Printer Friendly

College planning: shake hands with the taxman.

One of the greatest financial planning challenges you'll ever face is funding your children's college education. Even high-income parents are frequently astounded by the astronomical costs. After you recover from the sticker shock, you might want to know that tax planning is an often-overlooked technique for funding your children's college education. For instance, before the 1986 Tax Reform Act, many high-income parents shifted some of their income to their children to maximize the family's after-tax income. TRA '86 dramatically reduced the top individual tax rate and introduced the "kiddie tax rules," which discouraged income-shifting.

But 1993 tax increases have brought us full circle. The current top federal tax rate has increased from 28 percent to 31 percent, and some states have increased their top state income tax rates, too. Also, the federal phaseout of exemptions and itemized deductions for high-income taxpayers insidiously increase the marginal tax rates. And Congress recently increased the top individual tax rates to 36 percent and 39.6 percent.

That's why it's a good idea to reexamine income-shifting as a valuable college-funding technique, even though the kiddie tax rules are still around. The family benefits from the lower tax rates, and the tax system encourages parents to shift income to a child by letting them retain their dependents' exemption, as long as they provide 50 percent of the child's support.

Before you race over to your accountant's office, however, take a moment to understand the basics of the income-tax and kiddie-tax rules. If you have children under 14 with "unearned" income, such as dividends, interest, royalties, rent or income from property, your tax situation will figure into your child's tax. Your top tax rate applies to your child's unearned income above $1,200. Children age 14 and older and young children with "earned income" are considered separate taxpayers, totally independent of the parents. Children with income get a standard deduction amount, above which they're taxed at 15 percent, 28 percent and so on, regardless of your tax situation.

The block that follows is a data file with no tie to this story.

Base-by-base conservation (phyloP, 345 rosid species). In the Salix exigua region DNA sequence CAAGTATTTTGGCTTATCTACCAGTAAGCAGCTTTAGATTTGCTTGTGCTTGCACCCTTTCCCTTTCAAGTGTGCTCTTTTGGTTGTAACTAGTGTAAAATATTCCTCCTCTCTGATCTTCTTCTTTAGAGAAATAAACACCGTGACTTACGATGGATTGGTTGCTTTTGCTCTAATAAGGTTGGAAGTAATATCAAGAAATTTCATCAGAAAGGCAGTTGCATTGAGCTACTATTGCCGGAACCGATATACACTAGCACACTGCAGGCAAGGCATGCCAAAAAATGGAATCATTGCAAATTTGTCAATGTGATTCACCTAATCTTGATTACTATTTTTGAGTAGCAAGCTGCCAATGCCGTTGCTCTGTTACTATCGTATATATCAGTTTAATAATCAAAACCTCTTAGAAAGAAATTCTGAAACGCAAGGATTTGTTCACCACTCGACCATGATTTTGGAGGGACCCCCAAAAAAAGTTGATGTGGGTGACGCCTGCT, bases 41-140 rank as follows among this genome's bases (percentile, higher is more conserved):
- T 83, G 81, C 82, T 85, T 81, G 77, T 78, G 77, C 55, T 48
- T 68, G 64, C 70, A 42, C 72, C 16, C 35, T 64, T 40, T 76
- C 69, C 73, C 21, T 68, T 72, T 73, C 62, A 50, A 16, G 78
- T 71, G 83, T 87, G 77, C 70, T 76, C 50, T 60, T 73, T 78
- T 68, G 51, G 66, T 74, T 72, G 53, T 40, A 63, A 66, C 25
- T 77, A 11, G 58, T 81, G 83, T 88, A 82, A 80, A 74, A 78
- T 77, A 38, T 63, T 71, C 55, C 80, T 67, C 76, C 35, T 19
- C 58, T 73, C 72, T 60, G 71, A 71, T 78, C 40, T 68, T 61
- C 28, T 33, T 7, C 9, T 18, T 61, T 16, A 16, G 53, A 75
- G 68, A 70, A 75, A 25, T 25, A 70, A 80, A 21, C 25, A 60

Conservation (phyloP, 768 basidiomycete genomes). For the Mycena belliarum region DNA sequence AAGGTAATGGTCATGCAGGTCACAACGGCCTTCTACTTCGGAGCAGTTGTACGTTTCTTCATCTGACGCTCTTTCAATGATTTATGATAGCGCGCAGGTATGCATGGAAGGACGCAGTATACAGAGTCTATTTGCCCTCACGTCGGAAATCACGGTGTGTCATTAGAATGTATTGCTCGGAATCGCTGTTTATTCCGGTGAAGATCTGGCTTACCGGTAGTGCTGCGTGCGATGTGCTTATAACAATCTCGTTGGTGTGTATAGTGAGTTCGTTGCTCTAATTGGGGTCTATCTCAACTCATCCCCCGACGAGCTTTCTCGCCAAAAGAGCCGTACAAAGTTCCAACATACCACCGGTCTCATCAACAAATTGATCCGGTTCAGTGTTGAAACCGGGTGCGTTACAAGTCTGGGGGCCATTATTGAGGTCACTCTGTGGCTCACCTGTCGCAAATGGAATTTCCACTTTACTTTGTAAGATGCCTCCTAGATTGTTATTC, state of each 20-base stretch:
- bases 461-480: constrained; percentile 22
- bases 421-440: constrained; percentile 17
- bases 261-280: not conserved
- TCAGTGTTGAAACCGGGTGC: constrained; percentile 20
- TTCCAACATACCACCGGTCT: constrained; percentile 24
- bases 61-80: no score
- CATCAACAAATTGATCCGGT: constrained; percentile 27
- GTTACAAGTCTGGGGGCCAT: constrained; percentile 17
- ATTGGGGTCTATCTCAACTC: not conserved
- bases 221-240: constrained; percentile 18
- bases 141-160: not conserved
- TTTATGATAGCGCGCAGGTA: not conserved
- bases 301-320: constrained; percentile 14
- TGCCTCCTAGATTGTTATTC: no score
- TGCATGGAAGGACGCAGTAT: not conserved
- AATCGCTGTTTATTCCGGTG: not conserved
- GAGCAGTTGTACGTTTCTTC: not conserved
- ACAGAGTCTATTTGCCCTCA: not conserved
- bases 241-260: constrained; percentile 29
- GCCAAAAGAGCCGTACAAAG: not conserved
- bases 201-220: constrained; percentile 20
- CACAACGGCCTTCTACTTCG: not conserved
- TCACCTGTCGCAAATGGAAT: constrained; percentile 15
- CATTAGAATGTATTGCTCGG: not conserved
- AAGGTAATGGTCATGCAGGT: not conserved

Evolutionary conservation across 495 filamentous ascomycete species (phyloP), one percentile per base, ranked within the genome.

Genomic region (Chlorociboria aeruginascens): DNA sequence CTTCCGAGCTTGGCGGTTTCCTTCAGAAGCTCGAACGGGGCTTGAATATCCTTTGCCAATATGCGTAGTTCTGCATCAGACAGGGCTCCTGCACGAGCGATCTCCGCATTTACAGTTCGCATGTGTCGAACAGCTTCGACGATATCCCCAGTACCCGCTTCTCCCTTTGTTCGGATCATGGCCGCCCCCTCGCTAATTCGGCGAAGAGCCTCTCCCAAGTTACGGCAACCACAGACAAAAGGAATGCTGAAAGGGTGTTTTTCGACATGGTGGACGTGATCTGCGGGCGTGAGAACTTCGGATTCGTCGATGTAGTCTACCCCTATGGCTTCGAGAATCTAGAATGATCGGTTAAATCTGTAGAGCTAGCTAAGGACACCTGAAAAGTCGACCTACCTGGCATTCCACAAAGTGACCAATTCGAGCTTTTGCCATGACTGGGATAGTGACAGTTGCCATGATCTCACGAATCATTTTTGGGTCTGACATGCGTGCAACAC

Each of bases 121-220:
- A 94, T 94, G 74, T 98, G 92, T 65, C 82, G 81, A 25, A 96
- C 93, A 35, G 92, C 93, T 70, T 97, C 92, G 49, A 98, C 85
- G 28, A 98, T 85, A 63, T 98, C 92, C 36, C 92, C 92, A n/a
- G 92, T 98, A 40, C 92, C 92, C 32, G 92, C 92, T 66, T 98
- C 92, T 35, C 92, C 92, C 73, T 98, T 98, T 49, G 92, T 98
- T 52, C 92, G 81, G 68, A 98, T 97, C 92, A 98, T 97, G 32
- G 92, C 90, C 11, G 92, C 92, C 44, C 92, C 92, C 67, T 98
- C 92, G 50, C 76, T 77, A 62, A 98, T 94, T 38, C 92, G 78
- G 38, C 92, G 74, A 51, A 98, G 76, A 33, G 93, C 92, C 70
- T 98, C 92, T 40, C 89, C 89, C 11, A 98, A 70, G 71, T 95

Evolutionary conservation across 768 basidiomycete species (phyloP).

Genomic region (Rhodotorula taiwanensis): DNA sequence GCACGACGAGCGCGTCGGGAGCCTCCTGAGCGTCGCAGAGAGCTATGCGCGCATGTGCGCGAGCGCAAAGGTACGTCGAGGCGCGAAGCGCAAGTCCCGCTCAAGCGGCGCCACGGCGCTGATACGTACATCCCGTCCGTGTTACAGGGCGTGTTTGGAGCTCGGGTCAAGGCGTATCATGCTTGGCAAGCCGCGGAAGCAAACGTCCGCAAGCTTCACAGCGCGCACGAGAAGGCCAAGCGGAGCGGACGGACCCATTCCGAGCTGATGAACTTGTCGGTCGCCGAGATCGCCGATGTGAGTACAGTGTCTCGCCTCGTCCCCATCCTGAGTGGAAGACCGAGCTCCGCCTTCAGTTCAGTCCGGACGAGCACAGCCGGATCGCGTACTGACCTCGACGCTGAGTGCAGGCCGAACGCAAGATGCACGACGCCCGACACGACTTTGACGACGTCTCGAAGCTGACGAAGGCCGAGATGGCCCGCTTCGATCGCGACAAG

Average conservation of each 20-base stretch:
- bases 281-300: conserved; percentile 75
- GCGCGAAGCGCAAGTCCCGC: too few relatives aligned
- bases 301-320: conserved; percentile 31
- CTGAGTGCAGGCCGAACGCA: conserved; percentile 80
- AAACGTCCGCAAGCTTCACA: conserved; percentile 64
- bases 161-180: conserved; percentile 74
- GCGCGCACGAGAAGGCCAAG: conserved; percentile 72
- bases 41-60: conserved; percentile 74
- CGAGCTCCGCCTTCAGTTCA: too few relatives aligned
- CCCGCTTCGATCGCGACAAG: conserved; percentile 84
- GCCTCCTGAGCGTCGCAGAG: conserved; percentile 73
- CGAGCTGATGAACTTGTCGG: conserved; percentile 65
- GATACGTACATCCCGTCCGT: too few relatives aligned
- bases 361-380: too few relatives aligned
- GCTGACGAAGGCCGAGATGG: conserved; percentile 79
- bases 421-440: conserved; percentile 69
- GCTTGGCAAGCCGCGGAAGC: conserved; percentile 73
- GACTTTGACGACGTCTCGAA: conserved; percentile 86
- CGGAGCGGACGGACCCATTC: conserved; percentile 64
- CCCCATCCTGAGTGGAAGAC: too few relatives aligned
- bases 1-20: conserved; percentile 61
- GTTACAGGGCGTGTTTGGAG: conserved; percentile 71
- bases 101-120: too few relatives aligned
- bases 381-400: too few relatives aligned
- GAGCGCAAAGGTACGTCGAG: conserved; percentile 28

While a dependent child can't take an exemption on his or her own tax returns, a standard deduction of up to $600 of taxable income or up to $3,600 of earned income is allowed in computing the taxable income. Thus, even for an under-14 child, the tax system encourages parents to transfer income-producing property, because the first $600 isn't taxed.

The 15 percent bracket for a dependent with income is also limited to $600 for an under-14 child with income from property. The first $600 is shielded by the standard deduction, while the next $600 is taxed at 15 percent. By contrast, if you hold title to the property, the same $1,200 of income could be taxed at 40 percent or more.


Children age 14 or older who earn income from gift property get even better tax treatment, because your marginal rates don't apply. In addition to the $600 standard deduction, each child has a full 15 percent bracket (approximately $21,000 of taxable income), a full 28 percent bracket and so on. Therefore, if you're wealthy and have large amounts of income-producing property, you might want to get the income out of your bracket and into your child's much-lower 15 percent and 28 percent rate brackets. Best of all, earned income from a child of any age receives a full standard deduction of up to $3,600, after which it is taxed at 15 percent, up to $21,000 of taxable income.